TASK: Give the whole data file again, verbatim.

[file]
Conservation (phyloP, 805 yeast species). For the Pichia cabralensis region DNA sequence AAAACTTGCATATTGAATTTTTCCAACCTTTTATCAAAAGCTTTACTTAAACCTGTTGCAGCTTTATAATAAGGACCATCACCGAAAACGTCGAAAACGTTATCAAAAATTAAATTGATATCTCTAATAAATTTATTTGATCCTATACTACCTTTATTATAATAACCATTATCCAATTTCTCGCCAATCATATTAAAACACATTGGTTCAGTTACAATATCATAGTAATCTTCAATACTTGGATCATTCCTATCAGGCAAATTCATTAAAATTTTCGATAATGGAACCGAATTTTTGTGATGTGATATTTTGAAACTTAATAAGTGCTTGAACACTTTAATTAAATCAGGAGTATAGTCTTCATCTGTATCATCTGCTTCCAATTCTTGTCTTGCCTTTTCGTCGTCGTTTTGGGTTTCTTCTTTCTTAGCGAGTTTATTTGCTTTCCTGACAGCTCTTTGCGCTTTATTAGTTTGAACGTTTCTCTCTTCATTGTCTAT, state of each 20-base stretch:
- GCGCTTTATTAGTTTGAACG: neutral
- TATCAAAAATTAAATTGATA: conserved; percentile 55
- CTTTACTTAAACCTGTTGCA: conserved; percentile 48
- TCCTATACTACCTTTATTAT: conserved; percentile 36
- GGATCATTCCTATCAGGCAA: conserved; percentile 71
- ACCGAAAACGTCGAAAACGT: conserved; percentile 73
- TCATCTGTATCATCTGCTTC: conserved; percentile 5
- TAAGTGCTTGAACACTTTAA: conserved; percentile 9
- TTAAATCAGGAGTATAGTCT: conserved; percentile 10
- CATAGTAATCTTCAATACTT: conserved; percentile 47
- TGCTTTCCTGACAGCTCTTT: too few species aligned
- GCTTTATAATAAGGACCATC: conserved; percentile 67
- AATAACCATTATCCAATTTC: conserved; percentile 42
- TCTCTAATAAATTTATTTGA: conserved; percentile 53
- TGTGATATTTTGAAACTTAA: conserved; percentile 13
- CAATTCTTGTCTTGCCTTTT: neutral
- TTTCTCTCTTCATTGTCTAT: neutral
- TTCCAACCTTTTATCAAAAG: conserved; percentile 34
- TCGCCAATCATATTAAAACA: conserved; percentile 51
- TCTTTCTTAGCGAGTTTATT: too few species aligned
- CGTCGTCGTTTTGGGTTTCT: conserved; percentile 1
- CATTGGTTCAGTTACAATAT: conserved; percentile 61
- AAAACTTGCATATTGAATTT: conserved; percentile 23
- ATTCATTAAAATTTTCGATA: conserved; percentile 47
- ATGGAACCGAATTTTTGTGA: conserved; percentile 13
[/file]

Conservation (phyloP, 805 yeast species). For the Pichia cabralensis region DNA sequence AAAACTTGCATATTGAATTTTTCCAACCTTTTATCAAAAGCTTTACTTAAACCTGTTGCAGCTTTATAATAAGGACCATCACCGAAAACGTCGAAAACGTTATCAAAAATTAAATTGATATCTCTAATAAATTTATTTGATCCTATACTACCTTTATTATAATAACCATTATCCAATTTCTCGCCAATCATATTAAAACACATTGGTTCAGTTACAATATCATAGTAATCTTCAATACTTGGATCATTCCTATCAGGCAAATTCATTAAAATTTTCGATAATGGAACCGAATTTTTGTGATGTGATATTTTGAAACTTAATAAGTGCTTGAACACTTTAATTAAATCAGGAGTATAGTCTTCATCTGTATCATCTGCTTCCAATTCTTGTCTTGCCTTTTCGTCGTCGTTTTGGGTTTCTTCTTTCTTAGCGAGTTTATTTGCTTTCCTGACAGCTCTTTGCGCTTTATTAGTTTGAACGTTTCTCTCTTCATTGTCTAT, state of each 20-base stretch:
- GCGCTTTATTAGTTTGAACG: neutral
- TATCAAAAATTAAATTGATA: conserved; percentile 55
- CTTTACTTAAACCTGTTGCA: conserved; percentile 48
- TCCTATACTACCTTTATTAT: conserved; percentile 36
- GGATCATTCCTATCAGGCAA: conserved; percentile 71
- ACCGAAAACGTCGAAAACGT: conserved; percentile 73
- TCATCTGTATCATCTGCTTC: conserved; percentile 5
- TAAGTGCTTGAACACTTTAA: conserved; percentile 9
- TTAAATCAGGAGTATAGTCT: conserved; percentile 10
- CATAGTAATCTTCAATACTT: conserved; percentile 47
- TGCTTTCCTGACAGCTCTTT: too few species aligned
- GCTTTATAATAAGGACCATC: conserved; percentile 67
- AATAACCATTATCCAATTTC: conserved; percentile 42
- TCTCTAATAAATTTATTTGA: conserved; percentile 53
- TGTGATATTTTGAAACTTAA: conserved; percentile 13
- CAATTCTTGTCTTGCCTTTT: neutral
- TTTCTCTCTTCATTGTCTAT: neutral
- TTCCAACCTTTTATCAAAAG: conserved; percentile 34
- TCGCCAATCATATTAAAACA: conserved; percentile 51
- TCTTTCTTAGCGAGTTTATT: too few species aligned
- CGTCGTCGTTTTGGGTTTCT: conserved; percentile 1
- CATTGGTTCAGTTACAATAT: conserved; percentile 61
- AAAACTTGCATATTGAATTT: conserved; percentile 23
- ATTCATTAAAATTTTCGATA: conserved; percentile 47
- ATGGAACCGAATTTTTGTGA: conserved; percentile 13